2 points
  11. Fish; "If this crazy Osprey tries to take me out, I'll just sock him with this here stick I'm hidin' under."
    2 points
  12. I vote for the Purple-spotted Snorklewhacker.
    2 points
  13. Brant! Eurasian Wigeon!
    2 points
  14. I'm surprised I don't have a better one.
    2 points
  15. Hey! Those were half of my Lifers!!
    2 points
  16. Yes. Best looks it has given me yet.
    1 point
  17. Gods, woman, aren't I screwed up enough for you when I'm sober?
    1 point
  18. Thanks to everyone who reported the spammer's posts. That gets my full attention!
    1 point
  19. It’s a gray catbird on the right. The slate gray back with the rusty under tail coverts are distinctive.
    1 point
  20. "This will make a great profile picture for my dating website account!"
    1 point
  21. I'd recommend the 8x if you don't have much experience using binoculars (or anything with a long lens) as the more magnification you have the more difficult it will be to find the bird. I personally think the standard 42mm is too heavy to carry around with all my other birding equipment, so I have bins that are half the size and I do just fine.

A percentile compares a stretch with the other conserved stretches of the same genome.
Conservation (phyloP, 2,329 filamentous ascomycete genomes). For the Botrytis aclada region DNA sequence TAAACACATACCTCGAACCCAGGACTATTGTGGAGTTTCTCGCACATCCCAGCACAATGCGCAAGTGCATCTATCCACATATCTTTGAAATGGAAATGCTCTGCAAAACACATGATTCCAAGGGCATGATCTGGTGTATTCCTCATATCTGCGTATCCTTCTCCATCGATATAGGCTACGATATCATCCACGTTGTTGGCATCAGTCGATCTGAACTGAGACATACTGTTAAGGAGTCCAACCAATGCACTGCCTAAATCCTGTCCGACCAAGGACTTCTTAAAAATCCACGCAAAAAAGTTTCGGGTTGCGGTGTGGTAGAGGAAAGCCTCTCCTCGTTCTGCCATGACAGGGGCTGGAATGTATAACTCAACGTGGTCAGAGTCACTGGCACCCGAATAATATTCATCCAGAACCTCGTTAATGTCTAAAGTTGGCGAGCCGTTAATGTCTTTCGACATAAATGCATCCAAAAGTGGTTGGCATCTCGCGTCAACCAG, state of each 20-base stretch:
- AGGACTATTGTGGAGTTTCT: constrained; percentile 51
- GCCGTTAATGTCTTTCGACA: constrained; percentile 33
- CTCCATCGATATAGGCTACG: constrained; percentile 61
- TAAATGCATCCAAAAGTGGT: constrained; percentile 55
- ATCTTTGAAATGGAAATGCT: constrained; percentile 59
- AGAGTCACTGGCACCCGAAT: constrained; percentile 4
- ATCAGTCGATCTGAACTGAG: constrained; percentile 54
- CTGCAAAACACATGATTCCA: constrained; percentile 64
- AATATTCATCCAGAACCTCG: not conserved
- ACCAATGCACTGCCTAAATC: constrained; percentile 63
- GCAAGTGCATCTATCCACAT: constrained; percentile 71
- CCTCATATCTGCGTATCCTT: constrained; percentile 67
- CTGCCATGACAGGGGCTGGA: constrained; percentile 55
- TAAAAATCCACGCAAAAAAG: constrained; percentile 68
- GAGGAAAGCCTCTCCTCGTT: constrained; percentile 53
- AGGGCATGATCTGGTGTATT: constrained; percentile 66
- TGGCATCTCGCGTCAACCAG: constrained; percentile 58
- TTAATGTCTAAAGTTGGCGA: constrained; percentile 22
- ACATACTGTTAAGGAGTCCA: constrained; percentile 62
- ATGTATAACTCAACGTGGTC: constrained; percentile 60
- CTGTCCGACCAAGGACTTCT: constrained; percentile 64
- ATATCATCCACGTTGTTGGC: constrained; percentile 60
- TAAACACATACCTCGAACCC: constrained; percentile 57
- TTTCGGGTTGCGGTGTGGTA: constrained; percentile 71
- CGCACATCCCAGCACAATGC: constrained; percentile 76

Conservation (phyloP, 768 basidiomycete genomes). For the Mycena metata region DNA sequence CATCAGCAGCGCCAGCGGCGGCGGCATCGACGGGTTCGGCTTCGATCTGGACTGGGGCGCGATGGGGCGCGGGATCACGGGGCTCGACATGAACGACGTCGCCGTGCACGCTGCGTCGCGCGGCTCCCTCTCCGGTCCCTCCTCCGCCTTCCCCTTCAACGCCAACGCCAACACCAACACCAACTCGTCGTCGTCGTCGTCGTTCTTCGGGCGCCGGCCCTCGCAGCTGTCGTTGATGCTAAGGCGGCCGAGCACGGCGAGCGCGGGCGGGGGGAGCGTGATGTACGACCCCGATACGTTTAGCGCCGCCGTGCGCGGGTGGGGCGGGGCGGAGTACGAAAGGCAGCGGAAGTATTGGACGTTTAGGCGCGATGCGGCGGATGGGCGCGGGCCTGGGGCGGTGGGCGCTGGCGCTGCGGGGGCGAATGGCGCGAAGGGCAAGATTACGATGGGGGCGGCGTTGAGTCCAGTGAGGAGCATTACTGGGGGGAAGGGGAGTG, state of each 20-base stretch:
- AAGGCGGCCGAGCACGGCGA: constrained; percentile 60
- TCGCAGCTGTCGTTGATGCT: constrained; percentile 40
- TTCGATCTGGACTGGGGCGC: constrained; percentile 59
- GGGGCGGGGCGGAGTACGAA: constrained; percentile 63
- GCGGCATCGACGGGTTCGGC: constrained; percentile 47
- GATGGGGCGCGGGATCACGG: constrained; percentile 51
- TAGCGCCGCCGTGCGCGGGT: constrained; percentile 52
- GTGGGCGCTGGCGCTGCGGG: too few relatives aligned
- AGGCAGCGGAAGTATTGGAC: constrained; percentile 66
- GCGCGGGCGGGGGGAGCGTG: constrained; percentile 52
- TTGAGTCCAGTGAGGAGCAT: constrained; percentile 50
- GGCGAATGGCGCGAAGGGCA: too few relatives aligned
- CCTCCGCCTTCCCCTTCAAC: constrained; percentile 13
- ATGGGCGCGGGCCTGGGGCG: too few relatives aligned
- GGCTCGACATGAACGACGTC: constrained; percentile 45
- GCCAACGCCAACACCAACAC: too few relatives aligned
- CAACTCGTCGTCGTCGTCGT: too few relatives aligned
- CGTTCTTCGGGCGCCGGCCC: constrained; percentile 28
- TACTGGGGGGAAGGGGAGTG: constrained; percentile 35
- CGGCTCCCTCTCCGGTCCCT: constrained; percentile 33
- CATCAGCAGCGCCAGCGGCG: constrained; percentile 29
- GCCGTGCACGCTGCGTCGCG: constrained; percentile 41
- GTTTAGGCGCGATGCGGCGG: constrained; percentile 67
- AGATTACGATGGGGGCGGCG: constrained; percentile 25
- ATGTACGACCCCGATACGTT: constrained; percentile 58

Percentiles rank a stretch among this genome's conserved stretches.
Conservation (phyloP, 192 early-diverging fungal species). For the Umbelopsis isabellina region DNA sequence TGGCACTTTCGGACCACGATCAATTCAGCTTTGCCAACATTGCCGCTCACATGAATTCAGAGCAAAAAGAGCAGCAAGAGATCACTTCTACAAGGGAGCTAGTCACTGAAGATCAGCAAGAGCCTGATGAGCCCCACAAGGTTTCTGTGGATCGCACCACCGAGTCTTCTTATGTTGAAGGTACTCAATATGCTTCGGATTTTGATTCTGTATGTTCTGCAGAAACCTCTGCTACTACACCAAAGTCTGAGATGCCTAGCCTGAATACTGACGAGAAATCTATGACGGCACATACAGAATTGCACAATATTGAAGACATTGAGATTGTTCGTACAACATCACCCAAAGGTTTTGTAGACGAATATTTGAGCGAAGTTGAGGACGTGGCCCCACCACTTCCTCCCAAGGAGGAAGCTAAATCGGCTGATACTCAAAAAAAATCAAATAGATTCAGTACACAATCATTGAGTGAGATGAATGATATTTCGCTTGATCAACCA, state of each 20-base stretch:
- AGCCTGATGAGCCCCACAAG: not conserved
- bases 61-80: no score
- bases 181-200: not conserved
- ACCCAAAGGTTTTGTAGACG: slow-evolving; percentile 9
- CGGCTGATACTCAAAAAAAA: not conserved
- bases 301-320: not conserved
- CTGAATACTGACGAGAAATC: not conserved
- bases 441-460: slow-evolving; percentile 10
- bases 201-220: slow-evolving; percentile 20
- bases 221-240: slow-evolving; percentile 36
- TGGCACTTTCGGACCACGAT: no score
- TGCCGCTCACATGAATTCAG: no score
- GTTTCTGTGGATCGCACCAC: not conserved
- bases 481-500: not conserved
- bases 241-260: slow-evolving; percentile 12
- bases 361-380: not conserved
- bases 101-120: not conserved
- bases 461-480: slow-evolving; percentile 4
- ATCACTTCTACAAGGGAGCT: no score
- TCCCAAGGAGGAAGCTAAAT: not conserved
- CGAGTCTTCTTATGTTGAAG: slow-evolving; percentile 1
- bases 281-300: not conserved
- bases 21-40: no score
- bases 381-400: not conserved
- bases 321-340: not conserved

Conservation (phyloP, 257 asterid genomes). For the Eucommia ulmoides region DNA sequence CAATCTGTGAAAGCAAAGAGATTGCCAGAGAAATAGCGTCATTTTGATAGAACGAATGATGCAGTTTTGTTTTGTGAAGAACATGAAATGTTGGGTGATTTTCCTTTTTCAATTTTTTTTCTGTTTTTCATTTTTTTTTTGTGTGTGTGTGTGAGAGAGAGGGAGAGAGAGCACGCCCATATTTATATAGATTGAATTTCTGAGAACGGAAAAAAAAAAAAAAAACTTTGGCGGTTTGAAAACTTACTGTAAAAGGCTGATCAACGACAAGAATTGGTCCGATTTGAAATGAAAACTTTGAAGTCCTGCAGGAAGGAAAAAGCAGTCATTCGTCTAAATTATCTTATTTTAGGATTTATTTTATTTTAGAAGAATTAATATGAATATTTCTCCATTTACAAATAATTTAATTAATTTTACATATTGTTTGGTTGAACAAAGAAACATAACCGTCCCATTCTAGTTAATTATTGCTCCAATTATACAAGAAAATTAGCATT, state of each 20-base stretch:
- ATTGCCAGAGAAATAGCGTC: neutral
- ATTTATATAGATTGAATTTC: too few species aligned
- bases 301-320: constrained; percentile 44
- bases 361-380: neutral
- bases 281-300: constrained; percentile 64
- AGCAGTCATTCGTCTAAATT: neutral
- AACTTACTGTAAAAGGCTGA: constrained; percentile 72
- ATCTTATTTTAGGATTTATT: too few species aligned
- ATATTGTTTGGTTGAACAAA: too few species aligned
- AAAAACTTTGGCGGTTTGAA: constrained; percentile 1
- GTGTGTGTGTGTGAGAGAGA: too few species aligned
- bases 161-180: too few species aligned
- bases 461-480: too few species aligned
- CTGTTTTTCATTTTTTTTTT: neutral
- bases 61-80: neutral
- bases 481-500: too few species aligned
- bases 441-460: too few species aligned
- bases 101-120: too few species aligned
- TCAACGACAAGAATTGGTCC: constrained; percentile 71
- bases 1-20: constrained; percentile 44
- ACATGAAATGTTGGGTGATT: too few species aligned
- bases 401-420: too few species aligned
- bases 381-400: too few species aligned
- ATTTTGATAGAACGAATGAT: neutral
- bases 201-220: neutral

1 point
  22. Yes, Swamp Sparrow - photo seems identifiable to me (at least the cropped brightened one)
    1 point
  23. Sounds about right. Birders on the east coast - or pretty much anywhere away from the west coast - have it much easier.
    1 point
  24. Looks Mexican-ish but the tail looks pretty whitish - so maybe a hybrid? No curled tail feathers. Either Mexican or hybrid, I guess. You are probably more familiar with Mexican Ducks than I am, living in New Mexico and all, what are your thoughts? I feel like this could be a pure Mexican but I don’t know enough about those Mallard-like species to say for sure.
    1 point
  25. I agree with Coop. Flat-topped head that doesn't look small, big bill with the top edge continuing the line of the forehead instead of jutting out, Neandertal brow ridge. By the way, its two middle tail feather are supposed to be the longest, so maybe these haven't finished growing in yet.
    1 point
  26. No clue for the first four. I agree with Adian B... # 5 a/b/c Downy...sharp pointed bill. # 6 a/b are Pine Siskins. ?
    1 point
  27. How do you report all your rare birds?
    1 point
  28. https://ebird.org/media/catalog?taxonCode=musduc2&q=Muscovy Duck (Domestic type) - Cairina moschata (Domestic type)
    1 point
  29. Young Red-tailed is correct. The bulky build, short tail, and white "V" on the scapulars rule out Cooper's The very pale eyes, indistinct barring on the secondaries, and pale cere point away from Red-shouldered And the very thin dark tail bands rule out Coop and Red-shouldered.
    1 point
  30. White-winged Scoter and Mountain Bluebird
    1 point
  31. I strongly considered the P1000 but the weight is more than I'm willing to carry, especially in the field for several hours.
    1 point
  32. The first pic is perfectly identifiable, as Magnolia has a distinctive tail pattern.
    1 point